• Carer’s Allowance.
• Child Benefit.
• Child Tax Credit.
• Employment and Support Allowance (contribution based and income based) except where the Support Component has been awarded.
• Guardian’s Allowance.
• Housing Benefit.
• Incapacity Benefit.
• Income Support.
• Job Seeker’s Allowance (contribution based and income based).
• Maternity Allowance.
• Severe Disablement Allowance.
• Universal Credit.
• Widow’s Pension.
Certain benefits will not be counted when calculating the level of the cap:
• Bereavement payment.
• Council Tax Support.
• Discretionary Housing Payment.
• Social Fund payments.
• Budgeting Loans.
• Cold Weather Payments.
• Community Care Grants.
• Crisis Loans.
• Funeral Payments.
• Sure Start Maternity Grants.
• Pension Credit.
• Residency Order Payments.
• Statutory Adoption Pay – paid by employers.
• Statutory Maternity Pay – paid by employers.
• Statutory Paternity Pay – paid by employers.
• Statutory Sick Pay – paid by employers.
• Winter Fuel Payment.
Claimants in receipt of certain benefits are exempt from the cap. These are:
• Working Tax Credit.
• Disability Living Allowance.
• Personal Independence Payments
• Industrial Injuries Benefits.
• Any equivalent payments made as part of a war disablement pension or the Armed Forces Compensation Scheme for the above benefits.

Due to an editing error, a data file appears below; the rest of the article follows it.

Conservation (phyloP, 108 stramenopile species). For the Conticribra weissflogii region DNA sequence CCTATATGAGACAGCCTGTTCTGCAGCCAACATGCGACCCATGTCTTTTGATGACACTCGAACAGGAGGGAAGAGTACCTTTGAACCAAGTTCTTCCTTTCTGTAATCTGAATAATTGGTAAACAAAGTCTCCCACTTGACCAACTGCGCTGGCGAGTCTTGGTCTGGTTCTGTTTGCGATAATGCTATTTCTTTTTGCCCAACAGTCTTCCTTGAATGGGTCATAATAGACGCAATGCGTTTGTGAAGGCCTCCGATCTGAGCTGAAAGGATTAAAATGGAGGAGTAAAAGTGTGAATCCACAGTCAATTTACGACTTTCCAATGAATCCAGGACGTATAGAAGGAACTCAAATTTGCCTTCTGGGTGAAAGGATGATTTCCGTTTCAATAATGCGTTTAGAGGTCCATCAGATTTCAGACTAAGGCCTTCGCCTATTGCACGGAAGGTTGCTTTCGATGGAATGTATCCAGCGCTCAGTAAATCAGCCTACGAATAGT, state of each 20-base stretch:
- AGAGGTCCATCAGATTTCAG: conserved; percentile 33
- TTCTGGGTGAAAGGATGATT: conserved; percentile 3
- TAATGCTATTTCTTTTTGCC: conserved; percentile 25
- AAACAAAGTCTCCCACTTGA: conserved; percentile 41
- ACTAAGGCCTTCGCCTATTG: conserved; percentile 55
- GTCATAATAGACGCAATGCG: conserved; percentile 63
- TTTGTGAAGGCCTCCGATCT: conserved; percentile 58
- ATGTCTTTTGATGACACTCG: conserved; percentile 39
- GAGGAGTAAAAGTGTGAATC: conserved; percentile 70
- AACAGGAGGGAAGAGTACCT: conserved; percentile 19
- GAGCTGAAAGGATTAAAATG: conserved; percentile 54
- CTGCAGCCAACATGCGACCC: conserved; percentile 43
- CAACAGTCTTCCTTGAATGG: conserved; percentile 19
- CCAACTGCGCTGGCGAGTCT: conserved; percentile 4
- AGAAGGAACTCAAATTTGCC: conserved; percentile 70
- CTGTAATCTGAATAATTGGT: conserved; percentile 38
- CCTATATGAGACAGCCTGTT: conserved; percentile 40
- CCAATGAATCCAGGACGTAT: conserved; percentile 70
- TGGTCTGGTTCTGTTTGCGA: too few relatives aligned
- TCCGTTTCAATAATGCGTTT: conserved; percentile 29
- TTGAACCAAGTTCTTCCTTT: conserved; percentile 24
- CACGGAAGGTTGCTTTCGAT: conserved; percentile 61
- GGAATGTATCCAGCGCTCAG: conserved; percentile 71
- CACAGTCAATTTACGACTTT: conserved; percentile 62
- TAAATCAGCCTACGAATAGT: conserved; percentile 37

• Support Component of Employment Support Allowance
• War Widows and Widowers.
There will be a 9 month grace period during which the cap does not apply to claimants who have been in work for the previous 12 months and who lose their job through no fault of their own. If you lose your job before the cap comes into force, the grace period runs from the date you lost your job.
Abolition of council tax benefit and council tax support scheme
From 31 March 2013, council tax benefit was abolished. Council tax benefit was a national scheme where the Government funded the amounts paid out in council tax benefit awards in full. In its place, each council has to design its own scheme and the Government gives a set grant to the council to pay for it. This grant is set at 90% of the amount given to councils to pay for council tax benefit, based on a forecast of council tax benefit expenditure for 2013-14.